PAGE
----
Tuesday, November 1, 2016

Brice Marden on Jackson Pollock

Thanks to a friend. I was able to get the COLD MOUNTAIN book of Marden's. Most of you who know me personally, know of my appreciation for Brice Marden. I find his work to be of utmost quality and vision. And he's not only great at making his own works, but he's also great at talking about his favorite painters. And speaking about them in a much more personal way than most art critics. Here is a clip from this book, I have spent the last 30 minutes typing out. I will go back and type in some of the rest of this talk about Pollock, especially since things like this NEED to be said and talked about.

And now, let's listen to Marden.

Video taken from the instagram account of his Daughter Mirabelle.

“There’s a very American reluctance to accept genius. With Pollock, there is always somehow the notion that he was doing something ‘wrong’: ‘he dripped, he was a little crazy, he drank too much, he had an automobile accident.’ Look at BLUE POLES, for instance. This is a complete painting: there is nothing more Pollock could have done with that painting. As someone said, there is simply no other painting comparable to BLUE POLES. Yet many people chose not to accept Pollock as capable of doing that painting. It became a very problematic work. “Why does Jackson Pollock painting suddenly have these things in it?”

“To maintain any kind of life as an artist is to make change. Yet for most observers change in an artists work is the most difficult thing to accept. It’s my belief that the culture is constantly striving to suppress the artist precisely because the whole part of making art is to maintain freedom – and in a society you don’t want people maintaining their individual freedom because it’s not societal. An artist ops to exercise freedom, and as one manifestation of that freedom, Jackson Pollock paints BLUE POLES and says, ‘Here, in exchange for me freedom I give you this.’ And the society doesn’t want to accept it. They say, ‘No, it’s not right. The last ones were right, but this one isn’t.’ A new book on Pollock says that he was drawing images and that they were ‘Falling on the canvas,’ which is another example of refusing to accept his genius. It’s really grasping at straws,’ ‘to look for alternative explanations of why the works look the way they do, as if Pollock were just too dumb to know what he was doing and the paintings somehow ended up looking this way. So many excuses…all rather than accept the fact that he was an amazing painter who encompassed in his work and astonishingly wide range of different things, including so many specifically American things.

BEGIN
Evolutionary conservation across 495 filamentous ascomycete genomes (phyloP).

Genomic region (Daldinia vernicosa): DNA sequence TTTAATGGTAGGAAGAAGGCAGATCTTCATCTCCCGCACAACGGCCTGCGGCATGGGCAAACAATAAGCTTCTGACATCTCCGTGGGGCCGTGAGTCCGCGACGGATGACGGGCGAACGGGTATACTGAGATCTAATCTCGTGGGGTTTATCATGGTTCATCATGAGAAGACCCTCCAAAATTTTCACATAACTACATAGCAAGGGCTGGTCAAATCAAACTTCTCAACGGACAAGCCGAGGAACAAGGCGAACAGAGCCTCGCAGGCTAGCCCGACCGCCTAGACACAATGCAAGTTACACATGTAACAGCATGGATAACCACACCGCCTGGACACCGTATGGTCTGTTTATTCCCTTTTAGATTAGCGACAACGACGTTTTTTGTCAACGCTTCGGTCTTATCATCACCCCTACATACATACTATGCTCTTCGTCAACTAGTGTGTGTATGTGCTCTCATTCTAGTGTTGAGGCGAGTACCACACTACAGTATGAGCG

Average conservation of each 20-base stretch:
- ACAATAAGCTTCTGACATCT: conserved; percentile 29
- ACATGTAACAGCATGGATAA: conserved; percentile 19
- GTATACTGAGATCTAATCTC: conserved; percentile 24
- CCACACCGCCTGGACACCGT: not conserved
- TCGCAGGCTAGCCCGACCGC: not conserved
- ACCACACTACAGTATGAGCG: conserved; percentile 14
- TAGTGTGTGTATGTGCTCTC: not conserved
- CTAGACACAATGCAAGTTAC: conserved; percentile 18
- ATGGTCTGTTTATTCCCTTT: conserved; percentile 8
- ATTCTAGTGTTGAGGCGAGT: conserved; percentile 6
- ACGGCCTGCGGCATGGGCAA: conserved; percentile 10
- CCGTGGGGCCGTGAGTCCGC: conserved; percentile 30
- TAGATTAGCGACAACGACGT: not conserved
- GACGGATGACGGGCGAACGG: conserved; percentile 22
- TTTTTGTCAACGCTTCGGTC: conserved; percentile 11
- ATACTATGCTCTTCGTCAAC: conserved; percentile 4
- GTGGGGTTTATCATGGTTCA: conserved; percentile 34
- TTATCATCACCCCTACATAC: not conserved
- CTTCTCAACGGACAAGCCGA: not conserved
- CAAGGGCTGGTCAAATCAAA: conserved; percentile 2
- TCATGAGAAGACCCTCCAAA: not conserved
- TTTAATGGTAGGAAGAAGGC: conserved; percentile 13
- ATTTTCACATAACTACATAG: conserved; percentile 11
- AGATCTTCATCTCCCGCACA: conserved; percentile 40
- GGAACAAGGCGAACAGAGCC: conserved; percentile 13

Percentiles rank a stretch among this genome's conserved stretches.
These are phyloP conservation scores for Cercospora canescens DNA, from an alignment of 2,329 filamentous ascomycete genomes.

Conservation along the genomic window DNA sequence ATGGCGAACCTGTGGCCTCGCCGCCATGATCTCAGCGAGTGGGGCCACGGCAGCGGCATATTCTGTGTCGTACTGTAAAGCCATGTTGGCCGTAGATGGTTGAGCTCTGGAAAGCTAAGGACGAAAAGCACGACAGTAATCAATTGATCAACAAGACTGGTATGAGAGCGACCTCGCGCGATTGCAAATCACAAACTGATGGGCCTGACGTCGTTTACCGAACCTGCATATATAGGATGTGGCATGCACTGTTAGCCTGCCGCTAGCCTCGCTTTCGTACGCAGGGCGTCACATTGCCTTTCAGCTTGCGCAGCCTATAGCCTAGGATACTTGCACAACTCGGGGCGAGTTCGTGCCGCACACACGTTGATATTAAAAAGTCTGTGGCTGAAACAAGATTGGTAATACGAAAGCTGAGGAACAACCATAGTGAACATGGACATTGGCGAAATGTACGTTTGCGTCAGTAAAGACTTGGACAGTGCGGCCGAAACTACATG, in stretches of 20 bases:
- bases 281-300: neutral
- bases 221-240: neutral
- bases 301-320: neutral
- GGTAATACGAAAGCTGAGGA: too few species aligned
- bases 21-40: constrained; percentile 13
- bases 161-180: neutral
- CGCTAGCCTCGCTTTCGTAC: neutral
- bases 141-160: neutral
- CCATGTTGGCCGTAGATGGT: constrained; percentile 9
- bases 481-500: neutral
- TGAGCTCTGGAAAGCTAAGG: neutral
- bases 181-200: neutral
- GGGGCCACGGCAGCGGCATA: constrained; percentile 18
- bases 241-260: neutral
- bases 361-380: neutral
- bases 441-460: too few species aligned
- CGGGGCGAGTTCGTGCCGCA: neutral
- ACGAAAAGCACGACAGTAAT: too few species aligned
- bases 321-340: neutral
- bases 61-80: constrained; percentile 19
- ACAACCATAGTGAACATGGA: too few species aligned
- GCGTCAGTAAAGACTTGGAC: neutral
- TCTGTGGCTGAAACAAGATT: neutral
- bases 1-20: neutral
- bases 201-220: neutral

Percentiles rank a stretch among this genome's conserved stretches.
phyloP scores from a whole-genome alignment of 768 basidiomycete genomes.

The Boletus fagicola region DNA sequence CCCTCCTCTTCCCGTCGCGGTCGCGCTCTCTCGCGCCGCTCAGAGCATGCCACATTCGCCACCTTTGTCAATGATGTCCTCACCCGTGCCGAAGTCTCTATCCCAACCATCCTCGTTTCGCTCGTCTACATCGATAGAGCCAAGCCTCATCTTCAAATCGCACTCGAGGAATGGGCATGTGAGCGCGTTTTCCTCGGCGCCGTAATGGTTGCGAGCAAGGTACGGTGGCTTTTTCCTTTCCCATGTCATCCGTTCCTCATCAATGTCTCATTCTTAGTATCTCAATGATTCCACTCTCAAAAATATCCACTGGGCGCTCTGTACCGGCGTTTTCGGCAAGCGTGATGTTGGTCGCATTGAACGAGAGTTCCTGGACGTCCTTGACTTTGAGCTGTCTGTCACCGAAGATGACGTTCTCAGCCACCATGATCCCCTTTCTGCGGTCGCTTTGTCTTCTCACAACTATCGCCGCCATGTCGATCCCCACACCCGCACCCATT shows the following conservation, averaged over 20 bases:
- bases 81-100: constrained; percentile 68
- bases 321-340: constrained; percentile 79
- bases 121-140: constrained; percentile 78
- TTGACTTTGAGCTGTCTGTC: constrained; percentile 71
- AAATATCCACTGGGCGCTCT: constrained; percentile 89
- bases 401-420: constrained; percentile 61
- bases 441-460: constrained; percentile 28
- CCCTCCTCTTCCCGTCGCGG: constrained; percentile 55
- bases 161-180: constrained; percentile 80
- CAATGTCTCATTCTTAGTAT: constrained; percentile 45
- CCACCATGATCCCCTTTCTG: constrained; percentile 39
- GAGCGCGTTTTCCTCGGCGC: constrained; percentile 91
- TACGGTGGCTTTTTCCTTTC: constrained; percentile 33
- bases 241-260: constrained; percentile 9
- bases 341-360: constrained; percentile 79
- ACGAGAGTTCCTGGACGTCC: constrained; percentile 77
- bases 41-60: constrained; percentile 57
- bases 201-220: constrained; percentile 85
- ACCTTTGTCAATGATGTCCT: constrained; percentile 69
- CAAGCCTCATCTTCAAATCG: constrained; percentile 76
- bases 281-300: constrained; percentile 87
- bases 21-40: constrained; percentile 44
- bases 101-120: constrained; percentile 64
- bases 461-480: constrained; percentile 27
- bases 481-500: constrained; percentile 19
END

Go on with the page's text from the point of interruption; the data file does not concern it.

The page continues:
“I have friends who insist that you cannot be an American painter unless you have driven across the country because otherwise you simply have no idea what this place is like. Pollock really knew this. The idea of movement is essential to Pollock’s work, but when talking about movement in a Pollock painting, you need to talk about the space of America. You need to know that during his lifetime Pollock traveled back and forth across the country, in cars, in trains, on the tops of boxcars. He spent a summer as a forest ranger on the north rim of the Grand Canyon. Think if an incredibly sensitive youth totally tuned in to the idea of making art, and then think of the impact on him of his immersion in this landscape for a whole summer and the effect that could have on what happens in the paintings.

“There’s a great deal of confusion about what an artist does in the studio as opposed to what happens outside the studio and what effect each of these environments and circumstances has on the artist. The great thing about Pollock – and something that since his death seems to have been forgotten about art – was his conviction that each work is part of a continuing quest. To be an artist is not about making individual works. To be an artist is to do your work and let your work express the evolution of a vision. It’s a continuous process for which there is never any full, unqualified reward. You don’t get something done and say, ‘oh, that’s it.’ You get something done and it’s part of a living situation. It isn’t a matter of getting something done, and then getting a number of things done, and then making an exhibition and selling the somethings. That’s what happens outside the studio, and for Pollock those issues never seemed to enter the studio, where he was finding his vision.


I will continue this as time permits.

Monday, October 10, 2016

TENSION: A Single Painting Exhibition

Thanks to Jeffrey Cortland Jones for curating this exhibition in his space CORRIDOR in Dayton Ohio.

The opening was on Friday. I drove out with a good friend and we had a wonderful time talking with people and seeing the rest of the art that was going on in the building.

As always. The documentarian that I am, I had to film the painting in the exhibition.

I chose one painting for this exhibition, mostly because of space considerations. I know I could have put 4 or more in there, but I wanted to give the viewer one representation of my work to focus on. I know artists when they get exhibitions they tend to want to cram in all their newest work. I made sure with this exhibition to do neither of those. This painting is...